“The current situation creates the danger of a digital divide between Southern Hemisphere ports lagging permanently behind Northern Hemisphere smart ports”, according to IAPH Technical Chair on Data Collaboration Pascal Ollivier. Ollivier highlighted the leadership taken by governments of Peru and Panama in setting out a legal framework for multi-stakeholdercollaboration to ensure maritime supply chain digitalization succeeds, following clear findings in the IAPH survey that this was the main barrier faced by ports together with skills development, not technology nor cost.
An incisive intervention by DCSA’s COO Henning Schleyerbach explained how their container shipping "coalition of the willing" is defining by process mapping how maritime parties need to interchange data, prioritise onboard cybersecurity and take up the "missed opportunity" to optimize port calls. He also advocated the standardization of data interchange given the challenge faced by the liner container shipowner members of DCSA such as MSC and Maersk regularly calling at between 300 -400 of the world’s ports.
Lead Transport Economist of the World Bank Martin Humphreys also vouched for his organization’s support towards client countries to develop their digitalization path by means of harmonized maritime-related data and common agreed standards in cooperation with the IMO compendium, ISO, IAPH and other public-private partnerships. He also alluded to the possibility of pilot projects based on open source systems, combined with capacity building and potential grants to facilitate upstream support and potential financial support for implementation.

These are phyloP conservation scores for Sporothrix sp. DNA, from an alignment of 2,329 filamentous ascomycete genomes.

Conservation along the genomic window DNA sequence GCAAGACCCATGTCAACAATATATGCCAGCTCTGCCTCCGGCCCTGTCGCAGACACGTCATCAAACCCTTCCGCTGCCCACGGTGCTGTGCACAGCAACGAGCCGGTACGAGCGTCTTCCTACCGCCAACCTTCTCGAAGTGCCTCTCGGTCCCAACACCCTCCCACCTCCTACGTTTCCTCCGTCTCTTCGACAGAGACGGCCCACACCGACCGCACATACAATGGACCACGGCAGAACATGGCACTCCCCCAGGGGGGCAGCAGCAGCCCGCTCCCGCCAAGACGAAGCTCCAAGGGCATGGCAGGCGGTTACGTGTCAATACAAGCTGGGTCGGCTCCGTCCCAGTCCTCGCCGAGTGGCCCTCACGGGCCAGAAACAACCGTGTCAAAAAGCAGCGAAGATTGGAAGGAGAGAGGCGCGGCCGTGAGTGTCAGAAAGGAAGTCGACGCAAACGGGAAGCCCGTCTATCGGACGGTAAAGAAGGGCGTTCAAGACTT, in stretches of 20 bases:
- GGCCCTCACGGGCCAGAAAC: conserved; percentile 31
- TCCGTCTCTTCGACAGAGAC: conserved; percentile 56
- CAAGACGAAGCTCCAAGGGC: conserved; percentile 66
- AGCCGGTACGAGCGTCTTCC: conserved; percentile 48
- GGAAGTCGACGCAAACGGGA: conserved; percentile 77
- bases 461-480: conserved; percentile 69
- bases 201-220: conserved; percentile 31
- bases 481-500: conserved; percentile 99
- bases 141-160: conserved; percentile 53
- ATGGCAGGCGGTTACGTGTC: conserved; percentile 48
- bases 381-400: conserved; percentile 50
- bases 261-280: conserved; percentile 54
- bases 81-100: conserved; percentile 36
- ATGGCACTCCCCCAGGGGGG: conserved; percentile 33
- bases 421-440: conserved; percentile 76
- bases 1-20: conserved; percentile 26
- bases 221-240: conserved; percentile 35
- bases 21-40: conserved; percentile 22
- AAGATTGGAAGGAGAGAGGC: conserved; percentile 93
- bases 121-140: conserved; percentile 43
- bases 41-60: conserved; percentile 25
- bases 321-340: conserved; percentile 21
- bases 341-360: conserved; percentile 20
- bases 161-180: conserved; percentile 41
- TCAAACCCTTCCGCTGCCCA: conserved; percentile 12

IAPH Managing Director Patrick Verhoeven concluded : the progress made on digitalization in the last nine months has been significant. Since our industry call to action last June to accelerate the pace of digitalization to cope with a post-COVID19 “new normal”, key players have responded from industry associations, public and private sectors alike as well as ports and shipowners. We have gained momentum and will not stop here.”
Founded in 1955, the International Association of Ports and Harbors (IAPH) is a non-profit-making global alliance of 170 ports and 140 port-related organisations covering 90 countries. Its member ports handle more than 60 percent of global maritime trade and around 80 percent of world container traffic. IAPH has consultative NGO status with several United Nations agencies, including the IMO. Through its knowledge base and access to regulatory bodies, IAPH aims to facilitate energy transition, accelerate digitalisation and assist in improving overall resilience of its member ports in a constantly changing world. In 2018, IAPH established the World Ports Sustainability Program (WPSP). Guided by the 17 UN Sustainable Development Goals, it aims to unite sustainability efforts of ports worldwide by sharing best practices through its project portfolio and collaborative partnerships.